The Risk and Opportunity of Technology Innovation
Technology is risky business, whether you are a provider or user. What makes it more challenging is that it can be as risky to adopt as to not.
At least in certain circles, technology is all the rage.
And, indeed, it is justified, as technology has turned things upside down many times! Witness some of the companies that came out of nowhere over the past few decades: Apple, Microsoft, Facebook...
In addition many companies have made businesses around innovators, such as those above. For example:
- The growth of Apple has been accompanied by the growth and development of industries that support Apple, such as partners who support Apple products; developers of apps; publishers of Apple magazines and related industry publications around Apple; a whole cadre of capabilities in the graphics space, which has been a long-term mainstay for Apple.
- The growth of Microsoft over time has been responsible for the growth of the many business partners supporting Microsoft products and infrastructure; developing downstream products and applications using Microsoft technologies; supporting enterprise computing; enabling the growth of the PC industry.
- Facebook has been very influential in making social networking mainstream; changing the way businesses market; altering the way businesses are able to do research and test marketing; tying together disparate identities into one - tied to evolving profiles and preferences.
The whole point is that the economy and competitive environment is a whole ecosystem, the ecosystem is effected by the rise and fall of technologies, and the fortunes of companies, organizations, and people often are tied to decisions they make about where they fit into that ecosystem.
The above behemoth companies, Apple, Microsoft, and Facebook, are industry leaders. They have carved out a space in the ecosystem that is strong and formidable, but still have vulnerabilities.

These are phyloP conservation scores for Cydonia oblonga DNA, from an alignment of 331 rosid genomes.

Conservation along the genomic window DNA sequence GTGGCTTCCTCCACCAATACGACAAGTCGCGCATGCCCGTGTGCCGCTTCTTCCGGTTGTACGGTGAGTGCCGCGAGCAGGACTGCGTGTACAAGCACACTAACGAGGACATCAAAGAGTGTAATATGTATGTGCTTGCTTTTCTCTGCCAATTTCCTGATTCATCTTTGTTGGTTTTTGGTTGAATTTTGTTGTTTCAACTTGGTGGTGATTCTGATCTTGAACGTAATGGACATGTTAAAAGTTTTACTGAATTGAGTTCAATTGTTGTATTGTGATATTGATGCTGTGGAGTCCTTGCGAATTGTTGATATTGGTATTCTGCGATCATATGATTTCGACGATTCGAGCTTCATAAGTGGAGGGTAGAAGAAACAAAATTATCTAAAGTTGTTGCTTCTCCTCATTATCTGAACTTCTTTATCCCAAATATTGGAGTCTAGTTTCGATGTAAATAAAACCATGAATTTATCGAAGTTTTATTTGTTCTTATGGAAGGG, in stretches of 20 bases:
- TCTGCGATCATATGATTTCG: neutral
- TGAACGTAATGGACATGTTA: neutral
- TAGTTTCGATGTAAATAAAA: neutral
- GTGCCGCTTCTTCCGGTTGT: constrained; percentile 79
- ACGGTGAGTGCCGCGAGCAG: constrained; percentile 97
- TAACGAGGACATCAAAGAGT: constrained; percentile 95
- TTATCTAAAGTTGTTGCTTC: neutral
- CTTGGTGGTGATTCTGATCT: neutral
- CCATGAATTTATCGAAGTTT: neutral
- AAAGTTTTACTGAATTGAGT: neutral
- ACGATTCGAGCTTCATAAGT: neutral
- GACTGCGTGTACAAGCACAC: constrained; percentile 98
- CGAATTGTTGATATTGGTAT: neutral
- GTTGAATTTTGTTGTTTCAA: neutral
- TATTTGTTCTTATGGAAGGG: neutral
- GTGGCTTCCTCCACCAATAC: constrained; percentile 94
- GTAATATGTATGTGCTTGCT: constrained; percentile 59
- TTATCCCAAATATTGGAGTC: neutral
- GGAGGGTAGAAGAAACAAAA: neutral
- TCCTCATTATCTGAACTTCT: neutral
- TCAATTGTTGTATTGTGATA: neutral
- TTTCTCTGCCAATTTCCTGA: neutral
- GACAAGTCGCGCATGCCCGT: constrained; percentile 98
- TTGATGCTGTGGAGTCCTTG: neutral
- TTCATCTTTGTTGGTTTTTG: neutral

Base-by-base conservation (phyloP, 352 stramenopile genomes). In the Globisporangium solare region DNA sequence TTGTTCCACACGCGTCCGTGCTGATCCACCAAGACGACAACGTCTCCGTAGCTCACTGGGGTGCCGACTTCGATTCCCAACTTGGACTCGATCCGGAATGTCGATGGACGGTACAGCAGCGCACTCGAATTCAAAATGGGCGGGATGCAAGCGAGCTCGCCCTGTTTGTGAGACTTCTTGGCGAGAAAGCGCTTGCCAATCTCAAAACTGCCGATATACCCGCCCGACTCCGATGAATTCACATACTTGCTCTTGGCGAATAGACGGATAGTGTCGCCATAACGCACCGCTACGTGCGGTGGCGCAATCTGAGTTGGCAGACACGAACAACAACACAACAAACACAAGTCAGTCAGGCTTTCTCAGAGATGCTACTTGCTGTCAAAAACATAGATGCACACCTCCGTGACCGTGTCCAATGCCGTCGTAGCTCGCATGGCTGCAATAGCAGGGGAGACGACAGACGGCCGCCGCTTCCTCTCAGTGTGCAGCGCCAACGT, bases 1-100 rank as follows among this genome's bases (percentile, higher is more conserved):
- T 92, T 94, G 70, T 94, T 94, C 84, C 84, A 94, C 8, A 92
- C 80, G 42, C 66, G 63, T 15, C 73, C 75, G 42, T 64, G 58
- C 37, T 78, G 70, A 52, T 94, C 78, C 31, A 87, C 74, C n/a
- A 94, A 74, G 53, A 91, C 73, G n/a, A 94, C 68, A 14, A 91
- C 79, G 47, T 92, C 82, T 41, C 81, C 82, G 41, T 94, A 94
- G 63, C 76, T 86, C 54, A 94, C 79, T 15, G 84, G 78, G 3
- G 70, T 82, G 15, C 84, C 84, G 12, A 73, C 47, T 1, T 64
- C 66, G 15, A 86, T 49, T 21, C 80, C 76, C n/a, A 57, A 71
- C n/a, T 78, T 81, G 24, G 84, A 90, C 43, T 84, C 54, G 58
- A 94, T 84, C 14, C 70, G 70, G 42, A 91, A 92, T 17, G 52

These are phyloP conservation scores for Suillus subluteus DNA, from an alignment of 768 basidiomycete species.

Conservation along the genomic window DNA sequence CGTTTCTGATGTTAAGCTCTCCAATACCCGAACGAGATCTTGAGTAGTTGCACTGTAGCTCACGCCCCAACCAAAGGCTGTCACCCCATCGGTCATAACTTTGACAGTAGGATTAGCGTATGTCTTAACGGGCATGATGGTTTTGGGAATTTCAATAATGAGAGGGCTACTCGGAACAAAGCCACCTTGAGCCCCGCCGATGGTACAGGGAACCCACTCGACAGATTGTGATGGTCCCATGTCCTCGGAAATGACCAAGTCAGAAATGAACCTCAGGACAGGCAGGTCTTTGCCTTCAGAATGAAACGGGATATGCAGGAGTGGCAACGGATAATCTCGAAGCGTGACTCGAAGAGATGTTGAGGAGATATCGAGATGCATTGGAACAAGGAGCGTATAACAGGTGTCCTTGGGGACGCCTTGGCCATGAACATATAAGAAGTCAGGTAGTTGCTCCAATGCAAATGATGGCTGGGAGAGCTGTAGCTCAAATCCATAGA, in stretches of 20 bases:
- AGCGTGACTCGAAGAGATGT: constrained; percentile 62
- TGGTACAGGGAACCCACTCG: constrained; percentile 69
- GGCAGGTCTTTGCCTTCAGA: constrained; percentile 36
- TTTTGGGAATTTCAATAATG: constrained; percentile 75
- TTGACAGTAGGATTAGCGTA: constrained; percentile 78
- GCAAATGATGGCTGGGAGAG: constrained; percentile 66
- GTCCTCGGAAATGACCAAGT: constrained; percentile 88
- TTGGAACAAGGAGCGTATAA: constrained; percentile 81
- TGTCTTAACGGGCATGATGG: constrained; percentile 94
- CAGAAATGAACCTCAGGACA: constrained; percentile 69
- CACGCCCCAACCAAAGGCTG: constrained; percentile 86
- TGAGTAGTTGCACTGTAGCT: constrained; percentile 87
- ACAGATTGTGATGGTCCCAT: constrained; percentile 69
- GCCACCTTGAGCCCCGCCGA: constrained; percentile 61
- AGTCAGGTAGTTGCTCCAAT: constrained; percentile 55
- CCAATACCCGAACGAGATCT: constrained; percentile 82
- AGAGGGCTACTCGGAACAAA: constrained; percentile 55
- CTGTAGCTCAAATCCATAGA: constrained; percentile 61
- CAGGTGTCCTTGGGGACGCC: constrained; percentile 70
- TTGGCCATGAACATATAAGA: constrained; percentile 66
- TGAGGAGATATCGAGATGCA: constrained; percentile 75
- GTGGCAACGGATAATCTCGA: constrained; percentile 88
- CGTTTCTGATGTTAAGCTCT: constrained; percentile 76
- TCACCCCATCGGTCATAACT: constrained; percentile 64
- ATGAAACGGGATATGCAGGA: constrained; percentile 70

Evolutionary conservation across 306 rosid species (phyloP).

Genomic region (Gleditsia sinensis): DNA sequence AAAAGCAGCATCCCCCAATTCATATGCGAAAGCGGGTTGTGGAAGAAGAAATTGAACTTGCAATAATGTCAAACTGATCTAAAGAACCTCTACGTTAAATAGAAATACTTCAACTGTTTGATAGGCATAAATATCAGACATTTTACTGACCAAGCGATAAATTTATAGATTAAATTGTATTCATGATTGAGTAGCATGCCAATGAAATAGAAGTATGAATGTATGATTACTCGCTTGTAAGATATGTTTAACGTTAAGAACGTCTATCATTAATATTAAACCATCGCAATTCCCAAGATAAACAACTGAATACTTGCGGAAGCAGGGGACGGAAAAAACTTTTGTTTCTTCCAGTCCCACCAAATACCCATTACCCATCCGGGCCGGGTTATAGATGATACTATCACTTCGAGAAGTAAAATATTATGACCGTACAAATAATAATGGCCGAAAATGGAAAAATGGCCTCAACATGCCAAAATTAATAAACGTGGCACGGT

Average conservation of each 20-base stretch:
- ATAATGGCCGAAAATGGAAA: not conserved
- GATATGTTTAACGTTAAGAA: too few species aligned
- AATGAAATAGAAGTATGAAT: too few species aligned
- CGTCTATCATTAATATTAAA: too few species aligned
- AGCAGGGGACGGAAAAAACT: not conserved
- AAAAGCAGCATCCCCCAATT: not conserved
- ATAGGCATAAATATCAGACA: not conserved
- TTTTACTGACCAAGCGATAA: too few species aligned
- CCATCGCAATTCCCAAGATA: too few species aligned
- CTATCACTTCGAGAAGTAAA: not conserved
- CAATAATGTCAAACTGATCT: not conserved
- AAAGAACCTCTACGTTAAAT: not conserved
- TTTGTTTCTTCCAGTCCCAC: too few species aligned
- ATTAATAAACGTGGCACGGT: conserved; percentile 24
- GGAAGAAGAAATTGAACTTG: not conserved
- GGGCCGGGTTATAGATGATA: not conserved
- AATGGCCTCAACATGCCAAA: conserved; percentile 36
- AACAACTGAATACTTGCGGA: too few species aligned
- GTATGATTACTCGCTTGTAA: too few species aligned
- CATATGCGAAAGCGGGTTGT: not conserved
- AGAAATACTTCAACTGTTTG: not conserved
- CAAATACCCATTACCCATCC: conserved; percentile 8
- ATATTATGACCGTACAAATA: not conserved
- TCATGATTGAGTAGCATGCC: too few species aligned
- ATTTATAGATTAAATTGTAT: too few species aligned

The key is for anyone - companies, non-commercial organizations, or individuals - to assess their position within the technology ecosystem.
In order to do that, you need to have a bit of technology savvy, as well as an understanding of your respective capabilities.
That means there are two sides to the equation: technology and capability. The role you choose to play should align with the evolution of technology and with your capabilities.
There is such a thing as a "technology life cycle". there are numerous models for it, but in short it works like this:
- New technologies are developed.
- Expectations increase for the possibilities - often beyond what will ever be accomplished.
- Coming back down to reality often overshoots downward, and once the bottom has hit a steady more realistic adoption and growth pattern, along with accompanying benefits and displacement, follows.
- The technology plateaus and eventually declines over a period, sometimes very short and other times more extended.
This is a natural, predictable cycle in technology, much like the laws of science!
Technologies are capability enablers...but you need to know your strengths and understand how to leverage it.
Some organizations are very technology savvy...and their businesses are very sensitive to changes in certain technologies. for example:
- UPS has benefited tremendously from advances in computer and software technologies by enhancing it's existing position in the field of logistics.
- Automobile manufacturers have completely flipped the value proposition of cars by incorporating GPS, music, and other technologies into cars.
- Marketing-intensive companies have enhanced their capabilities by learning to leverage big data.
Just as some organizations have leveraged technology to increase their capabilities, those who have not have decreased their capabilities.
Bottom Line with Technology and Capabilities
At the end of the day, there are winners and losers. And it is all based on how well they acted on a clear understanding of their capabilities, combined with an understanding of how technology and the technology ecosystem works. Companies, organizations, and individuals need to understand their core capabilities, and understand how technology might impact them. They must be willing to take action in concert with this understanding, and maintain constant vigilance to protect, enhance, and grow their capabilities in light of evolving technology.